Study Drugs: Why They Aren't Helpful

A variety of pills.

It’s time for the big test. You’re ready to take your midterm or your SAT or that quiz that will determine if your parents will ground you. You’re cramming, so you’re trying all the tricks – drinking water, pacing the room, eating chocolate, and….taking pills?

“Study drugs,” are prescription pills like Adderall and Ritalin that a student abuses to gain. 1 in 5 college students across the country already are hooked on it.

With busy school and social lives, students turn to Adderall to get through "all-nighters" of writing and studying. For people with ADHD, Aderall calms them. For people without diagnosable attention problems, however, these drugs trigger hyperactivity and (what they think is) productivity. Funny thing is, these medications don’t increase memory or make you any smarter. They keep you awake and alert, but there’s no guarantee you retain more information for the test.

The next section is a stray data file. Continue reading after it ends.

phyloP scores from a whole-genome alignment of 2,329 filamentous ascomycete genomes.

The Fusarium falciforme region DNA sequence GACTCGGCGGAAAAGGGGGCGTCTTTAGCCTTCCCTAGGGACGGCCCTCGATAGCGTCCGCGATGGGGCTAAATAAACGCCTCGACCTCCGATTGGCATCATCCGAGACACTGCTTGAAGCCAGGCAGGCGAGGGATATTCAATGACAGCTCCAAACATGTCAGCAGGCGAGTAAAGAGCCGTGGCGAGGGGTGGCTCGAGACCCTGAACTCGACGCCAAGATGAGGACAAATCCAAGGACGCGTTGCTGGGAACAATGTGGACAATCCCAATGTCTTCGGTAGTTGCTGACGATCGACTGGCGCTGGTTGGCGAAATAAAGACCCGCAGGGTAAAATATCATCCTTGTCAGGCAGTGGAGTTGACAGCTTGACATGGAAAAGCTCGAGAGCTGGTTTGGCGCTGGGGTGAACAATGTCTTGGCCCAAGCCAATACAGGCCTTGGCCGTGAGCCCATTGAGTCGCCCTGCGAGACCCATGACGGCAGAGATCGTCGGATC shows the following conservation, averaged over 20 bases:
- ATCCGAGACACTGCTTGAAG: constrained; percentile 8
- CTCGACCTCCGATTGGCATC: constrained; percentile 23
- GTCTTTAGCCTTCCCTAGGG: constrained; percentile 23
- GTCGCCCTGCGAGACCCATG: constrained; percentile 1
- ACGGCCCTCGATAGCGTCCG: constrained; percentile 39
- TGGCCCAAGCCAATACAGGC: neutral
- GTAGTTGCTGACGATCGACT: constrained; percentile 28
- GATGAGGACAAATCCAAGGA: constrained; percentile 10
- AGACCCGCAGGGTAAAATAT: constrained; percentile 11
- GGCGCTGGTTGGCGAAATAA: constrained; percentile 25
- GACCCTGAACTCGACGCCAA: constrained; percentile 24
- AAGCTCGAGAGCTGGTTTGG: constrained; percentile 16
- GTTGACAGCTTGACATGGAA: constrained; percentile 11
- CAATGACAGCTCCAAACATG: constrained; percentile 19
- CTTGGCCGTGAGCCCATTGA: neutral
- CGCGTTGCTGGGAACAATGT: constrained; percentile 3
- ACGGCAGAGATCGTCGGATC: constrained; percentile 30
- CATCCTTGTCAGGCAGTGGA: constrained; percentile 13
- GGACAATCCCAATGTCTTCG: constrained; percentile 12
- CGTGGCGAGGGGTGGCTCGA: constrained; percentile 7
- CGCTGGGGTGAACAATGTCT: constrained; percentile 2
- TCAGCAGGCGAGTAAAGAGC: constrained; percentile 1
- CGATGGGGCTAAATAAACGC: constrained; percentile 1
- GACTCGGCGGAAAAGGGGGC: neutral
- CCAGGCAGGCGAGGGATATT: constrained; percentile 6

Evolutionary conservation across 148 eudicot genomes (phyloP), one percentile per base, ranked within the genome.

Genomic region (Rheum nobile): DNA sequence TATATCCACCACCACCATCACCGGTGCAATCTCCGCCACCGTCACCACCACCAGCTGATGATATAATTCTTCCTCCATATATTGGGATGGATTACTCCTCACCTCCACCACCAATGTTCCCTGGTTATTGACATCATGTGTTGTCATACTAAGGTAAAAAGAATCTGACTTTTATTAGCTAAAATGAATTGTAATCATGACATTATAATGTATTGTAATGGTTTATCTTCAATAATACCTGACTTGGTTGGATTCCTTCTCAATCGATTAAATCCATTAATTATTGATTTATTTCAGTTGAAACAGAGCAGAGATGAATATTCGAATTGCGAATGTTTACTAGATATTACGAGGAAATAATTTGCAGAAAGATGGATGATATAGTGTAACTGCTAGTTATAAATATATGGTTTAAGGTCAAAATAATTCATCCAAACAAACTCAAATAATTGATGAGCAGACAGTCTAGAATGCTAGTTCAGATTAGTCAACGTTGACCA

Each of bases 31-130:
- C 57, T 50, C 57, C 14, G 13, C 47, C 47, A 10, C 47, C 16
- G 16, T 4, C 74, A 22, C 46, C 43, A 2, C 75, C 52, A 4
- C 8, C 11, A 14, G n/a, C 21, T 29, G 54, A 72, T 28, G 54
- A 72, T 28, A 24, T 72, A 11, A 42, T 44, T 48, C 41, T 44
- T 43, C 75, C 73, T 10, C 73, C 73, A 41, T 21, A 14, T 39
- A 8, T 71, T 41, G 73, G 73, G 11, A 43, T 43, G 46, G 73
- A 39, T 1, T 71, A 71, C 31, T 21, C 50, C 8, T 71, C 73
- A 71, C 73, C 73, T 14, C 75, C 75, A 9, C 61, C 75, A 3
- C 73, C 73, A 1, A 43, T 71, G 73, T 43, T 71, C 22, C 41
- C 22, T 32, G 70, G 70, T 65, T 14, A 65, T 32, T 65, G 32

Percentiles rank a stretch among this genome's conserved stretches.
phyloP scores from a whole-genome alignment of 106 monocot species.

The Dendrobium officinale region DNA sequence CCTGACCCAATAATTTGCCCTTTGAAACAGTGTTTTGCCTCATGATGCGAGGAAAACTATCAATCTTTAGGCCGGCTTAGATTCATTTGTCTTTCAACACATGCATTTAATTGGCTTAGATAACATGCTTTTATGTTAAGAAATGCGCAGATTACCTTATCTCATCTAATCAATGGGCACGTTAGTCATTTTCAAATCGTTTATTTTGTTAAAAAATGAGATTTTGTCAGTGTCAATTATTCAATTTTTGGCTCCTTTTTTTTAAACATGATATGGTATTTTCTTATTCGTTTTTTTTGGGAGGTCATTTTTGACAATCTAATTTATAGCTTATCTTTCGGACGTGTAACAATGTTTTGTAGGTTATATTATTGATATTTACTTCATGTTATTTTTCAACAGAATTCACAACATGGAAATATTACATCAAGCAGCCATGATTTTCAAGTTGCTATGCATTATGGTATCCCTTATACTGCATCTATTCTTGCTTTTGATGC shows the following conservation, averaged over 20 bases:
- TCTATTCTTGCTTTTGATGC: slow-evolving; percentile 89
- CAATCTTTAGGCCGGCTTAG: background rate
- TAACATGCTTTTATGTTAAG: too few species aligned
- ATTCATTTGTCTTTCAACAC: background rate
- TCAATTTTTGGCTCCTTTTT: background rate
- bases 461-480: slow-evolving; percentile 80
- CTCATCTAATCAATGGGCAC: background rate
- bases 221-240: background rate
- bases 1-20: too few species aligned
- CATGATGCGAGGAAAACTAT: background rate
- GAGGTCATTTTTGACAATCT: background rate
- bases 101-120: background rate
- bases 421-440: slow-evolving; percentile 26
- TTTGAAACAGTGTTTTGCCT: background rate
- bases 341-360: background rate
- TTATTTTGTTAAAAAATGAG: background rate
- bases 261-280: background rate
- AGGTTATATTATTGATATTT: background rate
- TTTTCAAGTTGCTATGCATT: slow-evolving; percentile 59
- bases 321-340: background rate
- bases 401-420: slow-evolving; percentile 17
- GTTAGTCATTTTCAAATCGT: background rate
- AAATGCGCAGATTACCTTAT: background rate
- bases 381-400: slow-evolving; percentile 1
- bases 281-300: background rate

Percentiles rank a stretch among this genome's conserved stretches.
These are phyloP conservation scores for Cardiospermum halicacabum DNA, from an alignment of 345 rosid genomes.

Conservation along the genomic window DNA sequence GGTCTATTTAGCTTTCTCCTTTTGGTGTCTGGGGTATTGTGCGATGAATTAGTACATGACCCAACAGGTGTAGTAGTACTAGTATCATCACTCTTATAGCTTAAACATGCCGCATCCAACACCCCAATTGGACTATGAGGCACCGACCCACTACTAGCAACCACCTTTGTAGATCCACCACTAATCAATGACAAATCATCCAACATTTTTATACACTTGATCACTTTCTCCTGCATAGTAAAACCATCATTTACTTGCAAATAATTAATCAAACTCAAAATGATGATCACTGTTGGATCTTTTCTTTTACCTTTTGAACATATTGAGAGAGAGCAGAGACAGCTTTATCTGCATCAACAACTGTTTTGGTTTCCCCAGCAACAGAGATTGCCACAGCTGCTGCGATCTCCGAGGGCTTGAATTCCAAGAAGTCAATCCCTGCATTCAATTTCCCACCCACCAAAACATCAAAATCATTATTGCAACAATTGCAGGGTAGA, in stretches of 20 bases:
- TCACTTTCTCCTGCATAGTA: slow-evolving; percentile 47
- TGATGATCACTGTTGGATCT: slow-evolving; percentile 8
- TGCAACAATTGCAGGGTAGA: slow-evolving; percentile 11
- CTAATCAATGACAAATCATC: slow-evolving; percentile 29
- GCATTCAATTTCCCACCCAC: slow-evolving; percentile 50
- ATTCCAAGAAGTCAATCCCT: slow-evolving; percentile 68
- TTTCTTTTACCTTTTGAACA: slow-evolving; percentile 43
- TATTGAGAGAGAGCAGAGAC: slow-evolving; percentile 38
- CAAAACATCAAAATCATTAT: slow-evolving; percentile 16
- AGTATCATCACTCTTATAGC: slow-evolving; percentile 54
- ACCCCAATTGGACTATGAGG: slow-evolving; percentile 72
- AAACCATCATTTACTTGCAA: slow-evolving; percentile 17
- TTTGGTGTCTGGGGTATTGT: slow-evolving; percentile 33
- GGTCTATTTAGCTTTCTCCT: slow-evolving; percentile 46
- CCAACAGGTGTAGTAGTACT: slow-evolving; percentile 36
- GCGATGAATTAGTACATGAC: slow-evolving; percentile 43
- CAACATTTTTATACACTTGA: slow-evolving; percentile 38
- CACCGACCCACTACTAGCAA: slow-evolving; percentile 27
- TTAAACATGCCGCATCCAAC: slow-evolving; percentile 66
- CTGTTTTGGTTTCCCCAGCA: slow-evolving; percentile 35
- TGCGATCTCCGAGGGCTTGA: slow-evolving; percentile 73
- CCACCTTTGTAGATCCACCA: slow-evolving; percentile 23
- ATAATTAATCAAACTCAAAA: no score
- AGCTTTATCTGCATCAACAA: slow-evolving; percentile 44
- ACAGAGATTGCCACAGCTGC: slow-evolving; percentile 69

Using a drug that you don't really need can have some serious consequences. If you use Aderall for a long time you can develop a tolerance, and eventually you'll need to take more and more to get the results you want. Ultimately, you may become addicted and feel a need to take the drug in order to avoid withdrawal symptoms like hunger, fatigue, depression, or nightmares. Aderall abusers can have sudden, stroke, heart attack, seizures, or even death.

Oh, ya and it’s a crime to possess this kind of medicine without a prescription.

Nevertheless, students continue to press on, feeling like they'll be more alert when taking the SAT. As competition increases to get the highest class rank, students might even start using just to keep up.

Source: The National Center on Addiction and Substance Abuse (CASA) at Columbia University